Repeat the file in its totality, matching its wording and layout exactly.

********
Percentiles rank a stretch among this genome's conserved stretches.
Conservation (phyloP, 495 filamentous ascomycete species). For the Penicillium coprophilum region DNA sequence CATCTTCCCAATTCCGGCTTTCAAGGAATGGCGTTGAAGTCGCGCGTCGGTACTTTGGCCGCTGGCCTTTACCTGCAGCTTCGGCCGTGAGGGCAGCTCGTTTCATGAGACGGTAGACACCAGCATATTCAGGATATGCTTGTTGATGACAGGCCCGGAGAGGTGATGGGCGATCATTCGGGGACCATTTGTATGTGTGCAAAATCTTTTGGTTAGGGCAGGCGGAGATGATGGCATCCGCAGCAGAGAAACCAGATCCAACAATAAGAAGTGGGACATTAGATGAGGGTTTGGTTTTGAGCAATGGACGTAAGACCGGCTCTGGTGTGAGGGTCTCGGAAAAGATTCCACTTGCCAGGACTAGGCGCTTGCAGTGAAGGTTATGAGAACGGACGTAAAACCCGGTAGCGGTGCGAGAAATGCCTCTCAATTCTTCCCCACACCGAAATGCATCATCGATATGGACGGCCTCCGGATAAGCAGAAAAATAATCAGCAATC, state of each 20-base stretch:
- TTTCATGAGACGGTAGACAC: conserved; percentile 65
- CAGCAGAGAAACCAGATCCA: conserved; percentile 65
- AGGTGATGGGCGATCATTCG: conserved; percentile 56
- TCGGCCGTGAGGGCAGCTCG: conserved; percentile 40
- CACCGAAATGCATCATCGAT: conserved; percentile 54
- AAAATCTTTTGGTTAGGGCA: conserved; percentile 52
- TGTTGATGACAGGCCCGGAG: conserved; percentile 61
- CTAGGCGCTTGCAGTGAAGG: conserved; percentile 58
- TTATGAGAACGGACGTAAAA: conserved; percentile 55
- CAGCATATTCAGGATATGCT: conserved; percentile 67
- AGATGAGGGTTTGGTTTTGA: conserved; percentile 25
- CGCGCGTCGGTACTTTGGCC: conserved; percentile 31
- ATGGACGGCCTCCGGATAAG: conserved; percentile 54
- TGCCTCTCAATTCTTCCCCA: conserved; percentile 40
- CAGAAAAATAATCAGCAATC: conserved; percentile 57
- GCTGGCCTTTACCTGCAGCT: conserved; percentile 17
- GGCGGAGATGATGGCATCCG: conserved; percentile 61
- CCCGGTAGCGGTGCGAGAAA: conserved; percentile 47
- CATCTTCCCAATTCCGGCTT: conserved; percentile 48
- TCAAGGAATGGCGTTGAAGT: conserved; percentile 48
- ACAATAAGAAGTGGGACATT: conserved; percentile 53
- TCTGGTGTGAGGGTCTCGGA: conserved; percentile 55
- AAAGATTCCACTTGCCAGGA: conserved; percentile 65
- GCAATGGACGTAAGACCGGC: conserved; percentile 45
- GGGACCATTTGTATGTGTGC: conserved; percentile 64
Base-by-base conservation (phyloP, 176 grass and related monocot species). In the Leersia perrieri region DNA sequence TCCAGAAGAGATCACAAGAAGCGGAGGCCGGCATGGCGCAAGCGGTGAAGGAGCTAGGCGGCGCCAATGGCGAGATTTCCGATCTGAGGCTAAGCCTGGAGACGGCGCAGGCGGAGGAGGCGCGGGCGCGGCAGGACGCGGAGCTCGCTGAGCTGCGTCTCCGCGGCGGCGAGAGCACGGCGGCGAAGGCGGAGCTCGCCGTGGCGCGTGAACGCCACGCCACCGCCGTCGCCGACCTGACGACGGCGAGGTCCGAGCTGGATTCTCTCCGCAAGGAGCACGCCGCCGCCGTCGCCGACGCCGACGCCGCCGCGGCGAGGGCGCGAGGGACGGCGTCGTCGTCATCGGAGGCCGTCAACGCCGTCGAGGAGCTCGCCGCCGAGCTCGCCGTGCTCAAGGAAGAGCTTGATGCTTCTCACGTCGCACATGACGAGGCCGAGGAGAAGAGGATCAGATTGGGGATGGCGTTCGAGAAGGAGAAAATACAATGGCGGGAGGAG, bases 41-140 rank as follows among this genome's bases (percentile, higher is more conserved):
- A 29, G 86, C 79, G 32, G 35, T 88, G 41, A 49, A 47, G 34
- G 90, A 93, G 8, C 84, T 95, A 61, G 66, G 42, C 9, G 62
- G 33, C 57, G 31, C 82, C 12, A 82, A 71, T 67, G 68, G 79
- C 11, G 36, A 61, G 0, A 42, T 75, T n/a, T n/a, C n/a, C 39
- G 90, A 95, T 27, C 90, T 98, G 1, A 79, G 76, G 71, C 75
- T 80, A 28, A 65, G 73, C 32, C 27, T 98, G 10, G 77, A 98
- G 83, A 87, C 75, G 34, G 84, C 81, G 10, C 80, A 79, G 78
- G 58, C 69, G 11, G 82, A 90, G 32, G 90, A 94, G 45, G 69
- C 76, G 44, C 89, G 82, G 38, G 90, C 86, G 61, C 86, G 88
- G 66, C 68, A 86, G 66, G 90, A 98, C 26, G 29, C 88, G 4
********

Percentiles rank a stretch among this genome's conserved stretches.
Conservation (phyloP, 495 filamentous ascomycete species). For the Penicillium coprophilum region DNA sequence CATCTTCCCAATTCCGGCTTTCAAGGAATGGCGTTGAAGTCGCGCGTCGGTACTTTGGCCGCTGGCCTTTACCTGCAGCTTCGGCCGTGAGGGCAGCTCGTTTCATGAGACGGTAGACACCAGCATATTCAGGATATGCTTGTTGATGACAGGCCCGGAGAGGTGATGGGCGATCATTCGGGGACCATTTGTATGTGTGCAAAATCTTTTGGTTAGGGCAGGCGGAGATGATGGCATCCGCAGCAGAGAAACCAGATCCAACAATAAGAAGTGGGACATTAGATGAGGGTTTGGTTTTGAGCAATGGACGTAAGACCGGCTCTGGTGTGAGGGTCTCGGAAAAGATTCCACTTGCCAGGACTAGGCGCTTGCAGTGAAGGTTATGAGAACGGACGTAAAACCCGGTAGCGGTGCGAGAAATGCCTCTCAATTCTTCCCCACACCGAAATGCATCATCGATATGGACGGCCTCCGGATAAGCAGAAAAATAATCAGCAATC, state of each 20-base stretch:
- TTTCATGAGACGGTAGACAC: conserved; percentile 65
- CAGCAGAGAAACCAGATCCA: conserved; percentile 65
- AGGTGATGGGCGATCATTCG: conserved; percentile 56
- TCGGCCGTGAGGGCAGCTCG: conserved; percentile 40
- CACCGAAATGCATCATCGAT: conserved; percentile 54
- AAAATCTTTTGGTTAGGGCA: conserved; percentile 52
- TGTTGATGACAGGCCCGGAG: conserved; percentile 61
- CTAGGCGCTTGCAGTGAAGG: conserved; percentile 58
- TTATGAGAACGGACGTAAAA: conserved; percentile 55
- CAGCATATTCAGGATATGCT: conserved; percentile 67
- AGATGAGGGTTTGGTTTTGA: conserved; percentile 25
- CGCGCGTCGGTACTTTGGCC: conserved; percentile 31
- ATGGACGGCCTCCGGATAAG: conserved; percentile 54
- TGCCTCTCAATTCTTCCCCA: conserved; percentile 40
- CAGAAAAATAATCAGCAATC: conserved; percentile 57
- GCTGGCCTTTACCTGCAGCT: conserved; percentile 17
- GGCGGAGATGATGGCATCCG: conserved; percentile 61
- CCCGGTAGCGGTGCGAGAAA: conserved; percentile 47
- CATCTTCCCAATTCCGGCTT: conserved; percentile 48
- TCAAGGAATGGCGTTGAAGT: conserved; percentile 48
- ACAATAAGAAGTGGGACATT: conserved; percentile 53
- TCTGGTGTGAGGGTCTCGGA: conserved; percentile 55
- AAAGATTCCACTTGCCAGGA: conserved; percentile 65
- GCAATGGACGTAAGACCGGC: conserved; percentile 45
- GGGACCATTTGTATGTGTGC: conserved; percentile 64
Base-by-base conservation (phyloP, 176 grass and related monocot species). In the Leersia perrieri region DNA sequence TCCAGAAGAGATCACAAGAAGCGGAGGCCGGCATGGCGCAAGCGGTGAAGGAGCTAGGCGGCGCCAATGGCGAGATTTCCGATCTGAGGCTAAGCCTGGAGACGGCGCAGGCGGAGGAGGCGCGGGCGCGGCAGGACGCGGAGCTCGCTGAGCTGCGTCTCCGCGGCGGCGAGAGCACGGCGGCGAAGGCGGAGCTCGCCGTGGCGCGTGAACGCCACGCCACCGCCGTCGCCGACCTGACGACGGCGAGGTCCGAGCTGGATTCTCTCCGCAAGGAGCACGCCGCCGCCGTCGCCGACGCCGACGCCGCCGCGGCGAGGGCGCGAGGGACGGCGTCGTCGTCATCGGAGGCCGTCAACGCCGTCGAGGAGCTCGCCGCCGAGCTCGCCGTGCTCAAGGAAGAGCTTGATGCTTCTCACGTCGCACATGACGAGGCCGAGGAGAAGAGGATCAGATTGGGGATGGCGTTCGAGAAGGAGAAAATACAATGGCGGGAGGAG, bases 41-140 rank as follows among this genome's bases (percentile, higher is more conserved):
- A 29, G 86, C 79, G 32, G 35, T 88, G 41, A 49, A 47, G 34
- G 90, A 93, G 8, C 84, T 95, A 61, G 66, G 42, C 9, G 62
- G 33, C 57, G 31, C 82, C 12, A 82, A 71, T 67, G 68, G 79
- C 11, G 36, A 61, G 0, A 42, T 75, T n/a, T n/a, C n/a, C 39
- G 90, A 95, T 27, C 90, T 98, G 1, A 79, G 76, G 71, C 75
- T 80, A 28, A 65, G 73, C 32, C 27, T 98, G 10, G 77, A 98
- G 83, A 87, C 75, G 34, G 84, C 81, G 10, C 80, A 79, G 78
- G 58, C 69, G 11, G 82, A 90, G 32, G 90, A 94, G 45, G 69
- C 76, G 44, C 89, G 82, G 38, G 90, C 86, G 61, C 86, G 88
- G 66, C 68, A 86, G 66, G 90, A 98, C 26, G 29, C 88, G 4